An Evening with Ned Blackhawk - Oklahoma Center for the Humanities
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An Evening with Ned Blackhawk

Join us April 1 at 5 p.m. at 101 Archer!
Register here.

Join the Oklahoma Center for the Humanities for an evening with National Book Award Winner Ned Blackhawk, author of The Rediscovery of America: Native People and the Unmaking of U.S. History.

The Rediscovery of America tells American history through the lives and cultures of its Indigenous people. The most enduring feature of U.S. history is the presence of Native Americans, yet most histories focus on Europeans and their descendants. This long practice of ignoring Indigenous history is changing, however, as a new generation of scholars insists that any full American history address the struggle, survival, and resurgence of American Indian nations.

Blackhawk shows how Indigenous history is essential to understanding the evolution of modern America. He interweaves five centuries of Native and non‑Native histories, from Spanish colonial exploration to the rise of Native American self-determination in the late twentieth century. In this transformative synthesis he shows that 1) European colonization in the 1600s was never a predetermined success; 2) Native nations helped shape England’s crisis of empire; 3) the first shots of the American Revolution were prompted by Indian affairs in the interior; 4) California Indians targeted by federally funded militias were among the first casualties of the Civil War; 5) the Union victory forever recalibrated Native communities across the West; and 6) twentieth-century reservation activists refashioned American law and policy. Blackhawk’s retelling of U.S. history acknowledges the enduring power, agency, and survival of Indigenous peoples, yielding a truer account of the United States and revealing anew the varied meanings of America.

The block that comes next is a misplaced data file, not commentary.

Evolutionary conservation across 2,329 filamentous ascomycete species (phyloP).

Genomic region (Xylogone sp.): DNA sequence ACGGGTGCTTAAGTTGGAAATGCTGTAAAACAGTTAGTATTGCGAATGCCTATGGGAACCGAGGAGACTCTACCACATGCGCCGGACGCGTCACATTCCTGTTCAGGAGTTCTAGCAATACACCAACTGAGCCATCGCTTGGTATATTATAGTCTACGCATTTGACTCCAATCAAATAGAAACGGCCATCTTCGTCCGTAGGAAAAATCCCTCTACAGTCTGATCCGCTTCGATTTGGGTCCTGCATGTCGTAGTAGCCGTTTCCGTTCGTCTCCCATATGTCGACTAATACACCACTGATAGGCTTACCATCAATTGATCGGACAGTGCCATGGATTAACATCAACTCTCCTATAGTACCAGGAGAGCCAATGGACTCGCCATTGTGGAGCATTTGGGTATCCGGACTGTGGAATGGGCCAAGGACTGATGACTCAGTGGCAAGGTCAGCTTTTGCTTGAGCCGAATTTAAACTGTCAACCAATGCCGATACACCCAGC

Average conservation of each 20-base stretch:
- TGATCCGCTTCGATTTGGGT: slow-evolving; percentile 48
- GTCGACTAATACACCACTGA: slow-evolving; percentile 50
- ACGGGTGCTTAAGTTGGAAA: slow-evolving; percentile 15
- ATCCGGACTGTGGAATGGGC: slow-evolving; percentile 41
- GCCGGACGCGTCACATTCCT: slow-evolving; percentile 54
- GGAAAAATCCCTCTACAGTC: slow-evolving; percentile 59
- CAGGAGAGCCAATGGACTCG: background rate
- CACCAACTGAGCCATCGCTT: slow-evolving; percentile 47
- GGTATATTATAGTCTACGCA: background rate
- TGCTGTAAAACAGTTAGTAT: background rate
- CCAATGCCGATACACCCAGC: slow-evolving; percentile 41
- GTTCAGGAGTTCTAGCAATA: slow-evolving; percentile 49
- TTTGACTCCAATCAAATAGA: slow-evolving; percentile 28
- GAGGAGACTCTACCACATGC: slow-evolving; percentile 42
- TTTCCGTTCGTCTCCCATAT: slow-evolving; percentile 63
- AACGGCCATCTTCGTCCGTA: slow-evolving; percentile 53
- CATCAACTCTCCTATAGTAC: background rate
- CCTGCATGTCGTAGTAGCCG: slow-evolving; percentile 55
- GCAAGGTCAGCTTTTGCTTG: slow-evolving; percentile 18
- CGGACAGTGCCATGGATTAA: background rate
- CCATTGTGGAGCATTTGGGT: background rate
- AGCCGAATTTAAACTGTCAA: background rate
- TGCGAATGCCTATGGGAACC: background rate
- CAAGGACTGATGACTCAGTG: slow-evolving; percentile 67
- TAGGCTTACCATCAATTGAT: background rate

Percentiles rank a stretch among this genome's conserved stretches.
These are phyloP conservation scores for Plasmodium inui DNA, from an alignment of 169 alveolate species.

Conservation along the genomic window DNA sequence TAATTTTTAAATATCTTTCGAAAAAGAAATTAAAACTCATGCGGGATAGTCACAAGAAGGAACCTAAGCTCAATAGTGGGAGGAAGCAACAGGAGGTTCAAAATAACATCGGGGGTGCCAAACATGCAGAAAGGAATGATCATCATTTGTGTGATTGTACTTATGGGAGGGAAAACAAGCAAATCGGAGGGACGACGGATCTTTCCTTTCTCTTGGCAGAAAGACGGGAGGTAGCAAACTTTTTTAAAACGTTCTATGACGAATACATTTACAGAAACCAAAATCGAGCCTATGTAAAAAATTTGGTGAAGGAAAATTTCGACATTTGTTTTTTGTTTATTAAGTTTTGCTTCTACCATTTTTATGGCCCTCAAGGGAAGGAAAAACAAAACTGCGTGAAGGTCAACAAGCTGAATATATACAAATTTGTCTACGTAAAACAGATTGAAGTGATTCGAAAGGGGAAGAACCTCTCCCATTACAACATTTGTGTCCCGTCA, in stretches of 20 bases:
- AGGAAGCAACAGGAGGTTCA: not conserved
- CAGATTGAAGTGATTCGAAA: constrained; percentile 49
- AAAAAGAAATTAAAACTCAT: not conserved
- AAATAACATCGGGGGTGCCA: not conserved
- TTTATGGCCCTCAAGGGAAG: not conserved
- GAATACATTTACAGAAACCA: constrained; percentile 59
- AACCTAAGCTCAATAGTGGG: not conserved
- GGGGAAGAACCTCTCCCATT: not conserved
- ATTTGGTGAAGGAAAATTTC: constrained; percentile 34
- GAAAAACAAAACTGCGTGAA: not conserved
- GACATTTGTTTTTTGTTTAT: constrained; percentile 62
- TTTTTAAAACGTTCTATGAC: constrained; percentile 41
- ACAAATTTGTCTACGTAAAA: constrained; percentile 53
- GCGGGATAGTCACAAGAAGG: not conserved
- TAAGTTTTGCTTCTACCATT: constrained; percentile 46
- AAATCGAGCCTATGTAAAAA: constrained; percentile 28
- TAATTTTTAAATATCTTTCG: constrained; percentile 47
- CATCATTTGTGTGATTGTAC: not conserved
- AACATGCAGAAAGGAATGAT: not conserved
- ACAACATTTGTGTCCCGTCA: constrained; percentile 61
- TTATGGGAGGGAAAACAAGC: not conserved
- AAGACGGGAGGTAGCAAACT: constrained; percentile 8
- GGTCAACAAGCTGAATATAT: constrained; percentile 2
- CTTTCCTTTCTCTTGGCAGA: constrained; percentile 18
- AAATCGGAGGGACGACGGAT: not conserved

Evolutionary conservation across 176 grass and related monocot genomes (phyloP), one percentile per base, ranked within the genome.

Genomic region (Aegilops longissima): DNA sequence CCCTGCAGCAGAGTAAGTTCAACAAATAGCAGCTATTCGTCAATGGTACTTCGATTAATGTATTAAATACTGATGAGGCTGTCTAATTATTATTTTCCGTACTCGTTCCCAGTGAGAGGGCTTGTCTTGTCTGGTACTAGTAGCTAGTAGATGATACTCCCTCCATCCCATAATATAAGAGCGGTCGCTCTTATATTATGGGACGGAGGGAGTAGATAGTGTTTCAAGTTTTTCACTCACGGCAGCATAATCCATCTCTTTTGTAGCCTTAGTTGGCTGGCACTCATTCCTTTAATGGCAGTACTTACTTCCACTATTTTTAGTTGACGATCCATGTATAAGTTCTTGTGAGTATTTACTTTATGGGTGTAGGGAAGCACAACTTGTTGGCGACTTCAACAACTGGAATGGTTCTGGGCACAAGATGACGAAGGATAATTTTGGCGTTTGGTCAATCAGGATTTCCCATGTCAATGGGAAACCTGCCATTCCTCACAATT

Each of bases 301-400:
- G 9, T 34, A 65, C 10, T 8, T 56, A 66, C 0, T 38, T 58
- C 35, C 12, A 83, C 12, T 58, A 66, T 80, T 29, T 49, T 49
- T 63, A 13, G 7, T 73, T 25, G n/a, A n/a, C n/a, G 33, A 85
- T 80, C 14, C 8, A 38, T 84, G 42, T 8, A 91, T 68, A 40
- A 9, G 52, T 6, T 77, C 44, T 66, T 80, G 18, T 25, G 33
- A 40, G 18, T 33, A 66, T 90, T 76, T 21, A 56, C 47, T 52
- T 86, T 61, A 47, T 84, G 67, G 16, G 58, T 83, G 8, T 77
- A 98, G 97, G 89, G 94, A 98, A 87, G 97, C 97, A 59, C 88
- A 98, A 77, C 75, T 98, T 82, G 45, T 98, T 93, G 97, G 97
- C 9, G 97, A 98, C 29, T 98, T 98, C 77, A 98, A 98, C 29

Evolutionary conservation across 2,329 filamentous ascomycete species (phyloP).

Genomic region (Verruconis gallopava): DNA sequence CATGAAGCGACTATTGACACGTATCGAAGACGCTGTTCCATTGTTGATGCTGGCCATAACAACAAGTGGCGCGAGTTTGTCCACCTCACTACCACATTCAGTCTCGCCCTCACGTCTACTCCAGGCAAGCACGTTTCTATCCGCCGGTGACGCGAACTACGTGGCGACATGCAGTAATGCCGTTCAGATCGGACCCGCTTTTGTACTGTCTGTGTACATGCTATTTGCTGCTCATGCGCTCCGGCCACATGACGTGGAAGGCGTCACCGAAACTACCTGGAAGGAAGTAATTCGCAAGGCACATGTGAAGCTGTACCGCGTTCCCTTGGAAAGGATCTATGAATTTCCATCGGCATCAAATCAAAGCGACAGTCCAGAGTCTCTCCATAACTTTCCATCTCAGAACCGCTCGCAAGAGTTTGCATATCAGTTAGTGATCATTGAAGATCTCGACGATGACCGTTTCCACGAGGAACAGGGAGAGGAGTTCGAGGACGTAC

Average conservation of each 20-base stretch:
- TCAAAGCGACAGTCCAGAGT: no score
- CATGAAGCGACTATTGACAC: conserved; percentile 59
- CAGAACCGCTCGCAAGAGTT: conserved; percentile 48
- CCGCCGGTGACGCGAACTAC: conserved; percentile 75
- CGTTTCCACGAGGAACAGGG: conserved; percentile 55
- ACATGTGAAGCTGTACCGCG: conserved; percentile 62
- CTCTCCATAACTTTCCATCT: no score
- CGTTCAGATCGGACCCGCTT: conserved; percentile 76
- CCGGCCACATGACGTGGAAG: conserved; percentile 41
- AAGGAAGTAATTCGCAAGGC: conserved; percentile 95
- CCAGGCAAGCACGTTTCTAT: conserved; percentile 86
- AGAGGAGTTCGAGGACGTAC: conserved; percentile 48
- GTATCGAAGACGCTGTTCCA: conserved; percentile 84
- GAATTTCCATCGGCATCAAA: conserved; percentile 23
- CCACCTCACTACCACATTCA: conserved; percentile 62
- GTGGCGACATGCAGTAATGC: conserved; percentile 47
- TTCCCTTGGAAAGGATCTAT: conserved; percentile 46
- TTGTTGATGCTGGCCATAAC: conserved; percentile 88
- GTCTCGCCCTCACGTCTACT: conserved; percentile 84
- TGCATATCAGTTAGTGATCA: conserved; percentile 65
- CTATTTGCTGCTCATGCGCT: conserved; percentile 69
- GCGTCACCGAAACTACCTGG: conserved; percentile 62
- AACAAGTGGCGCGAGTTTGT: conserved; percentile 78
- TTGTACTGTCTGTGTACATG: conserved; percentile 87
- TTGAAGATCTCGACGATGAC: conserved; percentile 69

OCH will host a reception and book signing at 5 p.m., followed by Blackhawk’s lecture at 6 p.m. Magic City Books will be onsite selling copies of The Rediscovery of America.

Blackhawk (Western Shoshone) is a Professor of History and American Studies at Yale and was on the faculty from 1999 to 2009 at the University of Wisconsin, Madison. A graduate of McGill University, he holds graduate degrees in History from UCLA and the University of Washington and is the author of Violence over the Land: Indians and Empires in the early American West (Harvard, 2006), a study of the American Great Basin that garnered half a dozen professional prizes, including the Frederick Jackson Turner Prize from the Organization of American Historians.

In addition to serving in professional associations and on the editorial boards of American Quarterly and Ethnohistory, Professor Blackhawk has led the establishment of two fellowships, one for American Indian Students to attend the Western History Association’s annual conference, the other for doctoral students working on American Indian Studies dissertations at Yale named after Henry Roe Cloud (Winnebago, Class of 1910).

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